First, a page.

Building two weeks ago.)
No, there was no question on the
price of Cole in Ec. 3.
frv Vi-fev
Free   Verse.
(No charge.)
Young Keenan had some hens,
Plymouth  Rocks  and  Brahmas,
When the snow was on the ground
He  dressed  them  in  pyjamas.
He  said:    They  look  so  cold,
I'll have to warm their legs—
He stood 'em in a mustard bath;
They all laid  hard  boiled  eggs.
'fr\ V\fHr*
We  Take Off Our  Hats to:
1. The Freshette that thinks Lloyd
Wheeler is  a baby carriage.
2. The Sophette that thinks that
Alma Mater means Sweet Mama.
3. The Junior that told Goult that
her brother was pitcher on tlie Third
Division soccer team.
■"fint *>rii In i
"What does She do?"
"She's Nursing 28."
"My, my, what a large family!"
Mr. Gass has been hit with an idea
(don't worry, freshettes, he hit it
right back). It is this. During his
sojourn at this so-called institution
of learning, he has been compelled to
listen to Walt Hodgson talk on comparative advantage. Now the idea is
this. Why not apply the idea to exams.? Without a doubt people like
Mr. Gass and certain freshmen are
more in actual need of a university
education than what are known as
scholarship students. The marginal
utility of the knowledge acquired is
greater to the Xmas graduate than to
the bookworm. Therefore would it
not be the part of wisdom to give
scholarships to the thirty lowest students, and to kick out the thirty highest? We trust that the Faculty will
act on our recommendation, as we
need the money.
Who was the junior who called up
Mr. L. T. Morgan and, after asking
him if the street light on tin; corner
of Sixteenth and Willow was on, requested him to climb the telephone
pole and blow it out.
Is the junior insured?
Wishing Students
and Faculty a very
Merrg Xmaa
Idol of the Sport World
Benny Leonard
The World Has Even Known
And a Tip-Top Bill of All-Feature Vaudeville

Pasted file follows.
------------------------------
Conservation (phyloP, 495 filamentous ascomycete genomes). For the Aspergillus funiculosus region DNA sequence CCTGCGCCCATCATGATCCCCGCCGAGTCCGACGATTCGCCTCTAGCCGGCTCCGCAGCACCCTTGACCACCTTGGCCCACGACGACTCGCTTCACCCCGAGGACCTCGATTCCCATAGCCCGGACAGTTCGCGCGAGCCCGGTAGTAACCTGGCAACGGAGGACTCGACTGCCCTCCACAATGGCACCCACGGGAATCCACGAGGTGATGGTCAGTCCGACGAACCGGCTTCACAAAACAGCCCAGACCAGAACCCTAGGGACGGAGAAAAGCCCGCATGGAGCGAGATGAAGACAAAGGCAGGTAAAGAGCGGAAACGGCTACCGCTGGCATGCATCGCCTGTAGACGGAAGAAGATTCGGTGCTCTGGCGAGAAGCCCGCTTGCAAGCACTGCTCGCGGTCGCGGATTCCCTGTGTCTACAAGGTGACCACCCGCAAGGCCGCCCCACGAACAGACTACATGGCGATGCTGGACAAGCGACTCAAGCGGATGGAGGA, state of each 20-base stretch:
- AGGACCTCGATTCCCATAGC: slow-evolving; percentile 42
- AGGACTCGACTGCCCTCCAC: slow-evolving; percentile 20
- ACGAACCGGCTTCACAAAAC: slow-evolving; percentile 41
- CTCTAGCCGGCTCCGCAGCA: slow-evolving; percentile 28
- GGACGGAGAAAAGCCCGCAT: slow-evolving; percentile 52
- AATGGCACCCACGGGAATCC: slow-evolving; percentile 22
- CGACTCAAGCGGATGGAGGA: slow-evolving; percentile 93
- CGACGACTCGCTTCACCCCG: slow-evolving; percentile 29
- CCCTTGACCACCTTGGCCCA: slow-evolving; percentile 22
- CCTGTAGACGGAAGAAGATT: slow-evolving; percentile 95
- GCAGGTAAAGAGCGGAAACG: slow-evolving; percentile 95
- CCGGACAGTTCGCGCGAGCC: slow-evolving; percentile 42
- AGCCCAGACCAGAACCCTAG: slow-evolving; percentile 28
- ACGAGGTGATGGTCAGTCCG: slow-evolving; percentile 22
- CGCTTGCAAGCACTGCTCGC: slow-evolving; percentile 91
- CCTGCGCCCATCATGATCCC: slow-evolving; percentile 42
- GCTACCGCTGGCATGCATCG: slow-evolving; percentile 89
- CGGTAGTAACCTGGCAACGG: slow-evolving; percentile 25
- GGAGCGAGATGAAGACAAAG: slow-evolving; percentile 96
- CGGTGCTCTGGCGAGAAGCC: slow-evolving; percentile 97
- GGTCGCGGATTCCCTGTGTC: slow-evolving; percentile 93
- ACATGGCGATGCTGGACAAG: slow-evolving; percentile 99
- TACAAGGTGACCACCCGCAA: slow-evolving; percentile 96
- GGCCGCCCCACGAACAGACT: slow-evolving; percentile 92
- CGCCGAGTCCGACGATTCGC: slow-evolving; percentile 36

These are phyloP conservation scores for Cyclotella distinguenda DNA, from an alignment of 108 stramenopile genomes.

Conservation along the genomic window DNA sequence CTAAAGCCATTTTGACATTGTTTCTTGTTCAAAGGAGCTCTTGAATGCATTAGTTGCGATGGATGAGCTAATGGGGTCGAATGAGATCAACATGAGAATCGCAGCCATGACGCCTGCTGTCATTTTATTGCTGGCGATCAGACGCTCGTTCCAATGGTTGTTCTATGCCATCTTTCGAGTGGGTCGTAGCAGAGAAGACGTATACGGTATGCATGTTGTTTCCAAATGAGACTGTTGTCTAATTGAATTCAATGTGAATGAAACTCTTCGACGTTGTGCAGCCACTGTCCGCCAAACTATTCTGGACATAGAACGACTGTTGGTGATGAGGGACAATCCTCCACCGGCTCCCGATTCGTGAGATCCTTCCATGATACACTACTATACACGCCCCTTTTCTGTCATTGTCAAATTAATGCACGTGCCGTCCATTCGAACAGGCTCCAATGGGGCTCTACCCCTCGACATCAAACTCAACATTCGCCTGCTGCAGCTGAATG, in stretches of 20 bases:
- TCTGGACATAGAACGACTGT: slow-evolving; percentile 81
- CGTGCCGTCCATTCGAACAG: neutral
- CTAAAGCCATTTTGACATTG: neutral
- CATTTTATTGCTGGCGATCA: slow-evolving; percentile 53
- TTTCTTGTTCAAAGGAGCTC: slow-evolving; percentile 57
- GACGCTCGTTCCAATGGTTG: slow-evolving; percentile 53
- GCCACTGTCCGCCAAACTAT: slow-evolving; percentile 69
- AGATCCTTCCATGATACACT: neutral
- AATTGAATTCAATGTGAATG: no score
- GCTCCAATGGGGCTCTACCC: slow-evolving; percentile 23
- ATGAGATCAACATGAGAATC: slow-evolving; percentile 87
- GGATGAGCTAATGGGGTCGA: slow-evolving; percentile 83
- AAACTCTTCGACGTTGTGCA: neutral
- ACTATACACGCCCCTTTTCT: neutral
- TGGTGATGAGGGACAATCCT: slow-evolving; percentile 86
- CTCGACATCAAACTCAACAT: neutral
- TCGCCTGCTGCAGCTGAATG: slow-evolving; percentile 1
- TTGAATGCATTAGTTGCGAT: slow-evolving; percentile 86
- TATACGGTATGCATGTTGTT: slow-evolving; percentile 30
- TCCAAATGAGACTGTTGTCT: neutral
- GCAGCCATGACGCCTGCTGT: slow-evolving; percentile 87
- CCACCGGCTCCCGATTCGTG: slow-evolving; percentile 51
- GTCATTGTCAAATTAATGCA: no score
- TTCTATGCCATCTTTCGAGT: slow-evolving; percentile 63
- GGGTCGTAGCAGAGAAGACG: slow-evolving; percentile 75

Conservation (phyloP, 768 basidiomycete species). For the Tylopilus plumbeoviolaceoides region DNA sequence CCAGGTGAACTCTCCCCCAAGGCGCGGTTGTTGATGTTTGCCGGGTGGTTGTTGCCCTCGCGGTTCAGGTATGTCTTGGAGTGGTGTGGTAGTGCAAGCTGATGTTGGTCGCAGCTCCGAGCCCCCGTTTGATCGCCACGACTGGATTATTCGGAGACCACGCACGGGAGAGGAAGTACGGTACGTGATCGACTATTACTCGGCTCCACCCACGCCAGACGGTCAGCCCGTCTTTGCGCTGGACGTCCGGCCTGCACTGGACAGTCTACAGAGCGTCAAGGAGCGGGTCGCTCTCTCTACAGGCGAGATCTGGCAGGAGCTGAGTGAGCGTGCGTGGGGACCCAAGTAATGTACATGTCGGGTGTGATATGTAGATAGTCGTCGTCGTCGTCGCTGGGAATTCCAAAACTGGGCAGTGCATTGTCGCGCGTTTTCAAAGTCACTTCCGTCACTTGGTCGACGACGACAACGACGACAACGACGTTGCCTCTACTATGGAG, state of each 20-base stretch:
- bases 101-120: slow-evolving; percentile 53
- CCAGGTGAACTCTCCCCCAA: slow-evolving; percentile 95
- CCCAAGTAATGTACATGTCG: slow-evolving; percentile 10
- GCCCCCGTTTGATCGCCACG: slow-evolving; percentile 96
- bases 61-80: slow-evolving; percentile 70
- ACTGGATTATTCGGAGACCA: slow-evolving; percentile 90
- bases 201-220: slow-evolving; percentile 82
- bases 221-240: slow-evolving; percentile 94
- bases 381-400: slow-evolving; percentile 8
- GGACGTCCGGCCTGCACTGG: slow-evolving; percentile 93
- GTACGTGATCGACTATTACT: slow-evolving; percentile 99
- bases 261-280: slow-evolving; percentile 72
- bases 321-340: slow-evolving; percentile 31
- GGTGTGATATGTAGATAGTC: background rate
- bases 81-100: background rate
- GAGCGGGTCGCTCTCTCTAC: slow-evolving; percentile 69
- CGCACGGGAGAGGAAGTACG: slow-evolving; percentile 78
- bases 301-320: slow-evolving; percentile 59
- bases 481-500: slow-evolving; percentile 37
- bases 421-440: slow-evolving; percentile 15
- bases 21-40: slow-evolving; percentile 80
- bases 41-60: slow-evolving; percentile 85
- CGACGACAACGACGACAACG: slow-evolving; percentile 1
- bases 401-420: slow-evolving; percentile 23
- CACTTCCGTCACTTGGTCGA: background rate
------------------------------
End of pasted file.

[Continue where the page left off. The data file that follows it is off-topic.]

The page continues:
A Holiday Special!
Next Week Orpheum Vaudeville Will Open on
Tuesday (XMAS) Night
With Matinees on Wednesday. Thursday, Friday and Saturday
& CO.
in a New One-Act
By  Bert  Robinson
&   CO.
Society   Dancers
'Green   Goods"
Gymnasts   &   Wrestlers
And  Favorite
"The Inimitables"
"Two Noble Nuts"
Undergrads and
Co-eds. Attention!
You will iind "Wilson's"
equipped with every type of
Shoe for any occasion.
Dress Shoes,
Sport Shoes,
Walking' Shoes.
Ten per cent, discount on
presentation of this ad. at
Twin Shoe Stores
157-159 Hastings Street West
Give him a Mann's
A  Tie  is always  acceptable,
but  a  Shirt  even more.
One   of   these   two   specials
will   certainly   please   him:
English   Whipcord   Shirts
English Bombay Cord Shirts
Mann's Men's Wear
Specialty  Shops
411-474 Granville St. v/"
Dec.  20th, 1923
Special Sale of Silk-lined
Tuxedo Suits
at $39.75
Full Dress Shirts, Gloves,
Neckwear and Scarves. A
complete stock all at Sale
Our immense stock of Clothing
and   Furnishings   at   Sale   Prices
makes  Xmas  buying easy.
Clubb & Stewart
Hastings  Street
Dance Programmes
Printing for all
the Social Functions
of  the School
Sun Publishing Co.,
Printing Department
The Florence
Confectione ry
497   BROADWAY   W.
(Corner  Cambie)
Light  Lunches Tobaccos
Hot  Meat  Pies  a Specialty
A cosy spot on  a cold day.
Fair.  5697.
An Article on the Whyness of
the What
Psycho-analysis has conferred at
least one great blessing upon humanity: it has given new and attractive
names to things which had always
appeared rather trivial or even disagreeable. You must admit that the
word "complex" is superior in every
way to "ornery." This new nomenclature has thus become a powerful
force to restore the self-respect of
humanity. For instance, in primitive
days, if you announced to your fellows that you had dreamed of being
chased by a blue leopard with pink
eyes, the elders of the tribe sat in
judgment upon you, and, coming to
the conclusion that you had offended
the gods, they delivered you over to
the witch-doctor, who pounded you
with a club until you felt normal. If
you had such a dream in modern
times, people at once asked the unsympathetic question, "What had you
been eating?" But when the psychoanalysts came along you had a reason
ready that was both dignified and
satisfying. Freud substituted ancestors and instincts for indigestion. Your
sub-conscious self found a place in
your conversation. That blue leopard, for example, was the symbol of
some suppressed desire, a sign that
you were in the iron hand of destiny.
It proved that you had a secret sorrow, for people who are perfectly happy do not dream about blue leopards.
But the best thing of all is the dual
personality. In the first place, if the
You of today is not necessarily the
You of yesterday, it relieves you of
the obligation of being consistent,
and gives you the chance to display
a little versatility. If you make any